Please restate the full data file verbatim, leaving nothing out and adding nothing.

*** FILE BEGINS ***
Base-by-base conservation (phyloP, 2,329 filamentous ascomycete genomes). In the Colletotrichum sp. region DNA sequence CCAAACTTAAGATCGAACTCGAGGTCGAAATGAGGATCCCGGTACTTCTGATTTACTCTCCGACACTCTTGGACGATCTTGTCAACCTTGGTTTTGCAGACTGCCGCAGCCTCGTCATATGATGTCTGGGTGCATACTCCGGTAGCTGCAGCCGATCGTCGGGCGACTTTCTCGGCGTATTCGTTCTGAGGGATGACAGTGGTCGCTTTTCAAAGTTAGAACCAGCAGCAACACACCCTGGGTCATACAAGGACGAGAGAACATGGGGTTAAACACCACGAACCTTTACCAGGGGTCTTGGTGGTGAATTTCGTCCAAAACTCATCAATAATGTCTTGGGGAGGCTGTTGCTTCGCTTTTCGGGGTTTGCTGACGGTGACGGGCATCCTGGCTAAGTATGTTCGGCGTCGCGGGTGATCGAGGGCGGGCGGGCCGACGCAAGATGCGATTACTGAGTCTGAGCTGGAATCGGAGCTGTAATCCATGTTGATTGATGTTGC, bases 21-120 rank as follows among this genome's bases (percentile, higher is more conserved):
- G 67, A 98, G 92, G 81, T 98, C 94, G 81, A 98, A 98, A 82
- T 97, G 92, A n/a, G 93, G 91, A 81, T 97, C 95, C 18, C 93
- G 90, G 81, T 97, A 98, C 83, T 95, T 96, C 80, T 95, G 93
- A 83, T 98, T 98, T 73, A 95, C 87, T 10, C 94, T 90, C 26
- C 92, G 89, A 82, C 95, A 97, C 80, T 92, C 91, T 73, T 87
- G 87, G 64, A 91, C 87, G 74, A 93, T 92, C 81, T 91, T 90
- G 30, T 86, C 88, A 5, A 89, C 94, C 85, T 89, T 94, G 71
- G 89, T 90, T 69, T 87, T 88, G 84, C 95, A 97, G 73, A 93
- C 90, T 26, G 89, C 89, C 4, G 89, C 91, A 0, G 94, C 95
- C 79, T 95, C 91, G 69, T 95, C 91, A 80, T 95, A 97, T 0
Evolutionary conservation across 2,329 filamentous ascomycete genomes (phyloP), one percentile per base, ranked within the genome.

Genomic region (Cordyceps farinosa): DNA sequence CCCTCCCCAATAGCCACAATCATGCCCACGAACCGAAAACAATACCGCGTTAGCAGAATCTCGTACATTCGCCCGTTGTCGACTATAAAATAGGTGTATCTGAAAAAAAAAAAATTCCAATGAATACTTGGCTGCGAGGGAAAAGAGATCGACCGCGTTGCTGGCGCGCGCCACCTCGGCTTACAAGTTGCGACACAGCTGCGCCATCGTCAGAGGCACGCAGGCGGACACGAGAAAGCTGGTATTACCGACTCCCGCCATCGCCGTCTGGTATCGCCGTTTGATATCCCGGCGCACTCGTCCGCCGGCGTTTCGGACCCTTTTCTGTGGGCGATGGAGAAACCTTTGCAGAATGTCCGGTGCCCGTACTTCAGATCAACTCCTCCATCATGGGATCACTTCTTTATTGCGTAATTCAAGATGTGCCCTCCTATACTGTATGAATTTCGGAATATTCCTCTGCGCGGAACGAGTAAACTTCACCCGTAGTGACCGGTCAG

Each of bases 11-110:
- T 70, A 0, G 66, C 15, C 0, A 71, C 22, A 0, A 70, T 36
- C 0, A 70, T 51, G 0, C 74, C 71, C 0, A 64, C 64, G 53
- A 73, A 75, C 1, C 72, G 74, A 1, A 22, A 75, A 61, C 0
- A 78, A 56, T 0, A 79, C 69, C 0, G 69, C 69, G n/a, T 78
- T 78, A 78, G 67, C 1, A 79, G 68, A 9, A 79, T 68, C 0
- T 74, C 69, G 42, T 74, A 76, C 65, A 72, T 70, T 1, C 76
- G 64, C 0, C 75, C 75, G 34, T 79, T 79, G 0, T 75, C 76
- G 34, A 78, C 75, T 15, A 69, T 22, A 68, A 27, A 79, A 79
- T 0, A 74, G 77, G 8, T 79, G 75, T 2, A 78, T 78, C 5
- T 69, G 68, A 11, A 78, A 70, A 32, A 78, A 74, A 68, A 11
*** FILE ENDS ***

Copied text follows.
Base-by-base conservation (phyloP, 2,329 filamentous ascomycete genomes). In the Colletotrichum sp. region DNA sequence CCAAACTTAAGATCGAACTCGAGGTCGAAATGAGGATCCCGGTACTTCTGATTTACTCTCCGACACTCTTGGACGATCTTGTCAACCTTGGTTTTGCAGACTGCCGCAGCCTCGTCATATGATGTCTGGGTGCATACTCCGGTAGCTGCAGCCGATCGTCGGGCGACTTTCTCGGCGTATTCGTTCTGAGGGATGACAGTGGTCGCTTTTCAAAGTTAGAACCAGCAGCAACACACCCTGGGTCATACAAGGACGAGAGAACATGGGGTTAAACACCACGAACCTTTACCAGGGGTCTTGGTGGTGAATTTCGTCCAAAACTCATCAATAATGTCTTGGGGAGGCTGTTGCTTCGCTTTTCGGGGTTTGCTGACGGTGACGGGCATCCTGGCTAAGTATGTTCGGCGTCGCGGGTGATCGAGGGCGGGCGGGCCGACGCAAGATGCGATTACTGAGTCTGAGCTGGAATCGGAGCTGTAATCCATGTTGATTGATGTTGC, bases 21-120 rank as follows among this genome's bases (percentile, higher is more conserved):
- G 67, A 98, G 92, G 81, T 98, C 94, G 81, A 98, A 98, A 82
- T 97, G 92, A n/a, G 93, G 91, A 81, T 97, C 95, C 18, C 93
- G 90, G 81, T 97, A 98, C 83, T 95, T 96, C 80, T 95, G 93
- A 83, T 98, T 98, T 73, A 95, C 87, T 10, C 94, T 90, C 26
- C 92, G 89, A 82, C 95, A 97, C 80, T 92, C 91, T 73, T 87
- G 87, G 64, A 91, C 87, G 74, A 93, T 92, C 81, T 91, T 90
- G 30, T 86, C 88, A 5, A 89, C 94, C 85, T 89, T 94, G 71
- G 89, T 90, T 69, T 87, T 88, G 84, C 95, A 97, G 73, A 93
- C 90, T 26, G 89, C 89, C 4, G 89, C 91, A 0, G 94, C 95
- C 79, T 95, C 91, G 69, T 95, C 91, A 80, T 95, A 97, T 0
Evolutionary conservation across 2,329 filamentous ascomycete genomes (phyloP), one percentile per base, ranked within the genome.

Genomic region (Cordyceps farinosa): DNA sequence CCCTCCCCAATAGCCACAATCATGCCCACGAACCGAAAACAATACCGCGTTAGCAGAATCTCGTACATTCGCCCGTTGTCGACTATAAAATAGGTGTATCTGAAAAAAAAAAAATTCCAATGAATACTTGGCTGCGAGGGAAAAGAGATCGACCGCGTTGCTGGCGCGCGCCACCTCGGCTTACAAGTTGCGACACAGCTGCGCCATCGTCAGAGGCACGCAGGCGGACACGAGAAAGCTGGTATTACCGACTCCCGCCATCGCCGTCTGGTATCGCCGTTTGATATCCCGGCGCACTCGTCCGCCGGCGTTTCGGACCCTTTTCTGTGGGCGATGGAGAAACCTTTGCAGAATGTCCGGTGCCCGTACTTCAGATCAACTCCTCCATCATGGGATCACTTCTTTATTGCGTAATTCAAGATGTGCCCTCCTATACTGTATGAATTTCGGAATATTCCTCTGCGCGGAACGAGTAAACTTCACCCGTAGTGACCGGTCAG

Each of bases 11-110:
- T 70, A 0, G 66, C 15, C 0, A 71, C 22, A 0, A 70, T 36
- C 0, A 70, T 51, G 0, C 74, C 71, C 0, A 64, C 64, G 53
- A 73, A 75, C 1, C 72, G 74, A 1, A 22, A 75, A 61, C 0
- A 78, A 56, T 0, A 79, C 69, C 0, G 69, C 69, G n/a, T 78
- T 78, A 78, G 67, C 1, A 79, G 68, A 9, A 79, T 68, C 0
- T 74, C 69, G 42, T 74, A 76, C 65, A 72, T 70, T 1, C 76
- G 64, C 0, C 75, C 75, G 34, T 79, T 79, G 0, T 75, C 76
- G 34, A 78, C 75, T 15, A 69, T 22, A 68, A 27, A 79, A 79
- T 0, A 74, G 77, G 8, T 79, G 75, T 2, A 78, T 78, C 5
- T 69, G 68, A 11, A 78, A 70, A 32, A 78, A 74, A 68, A 11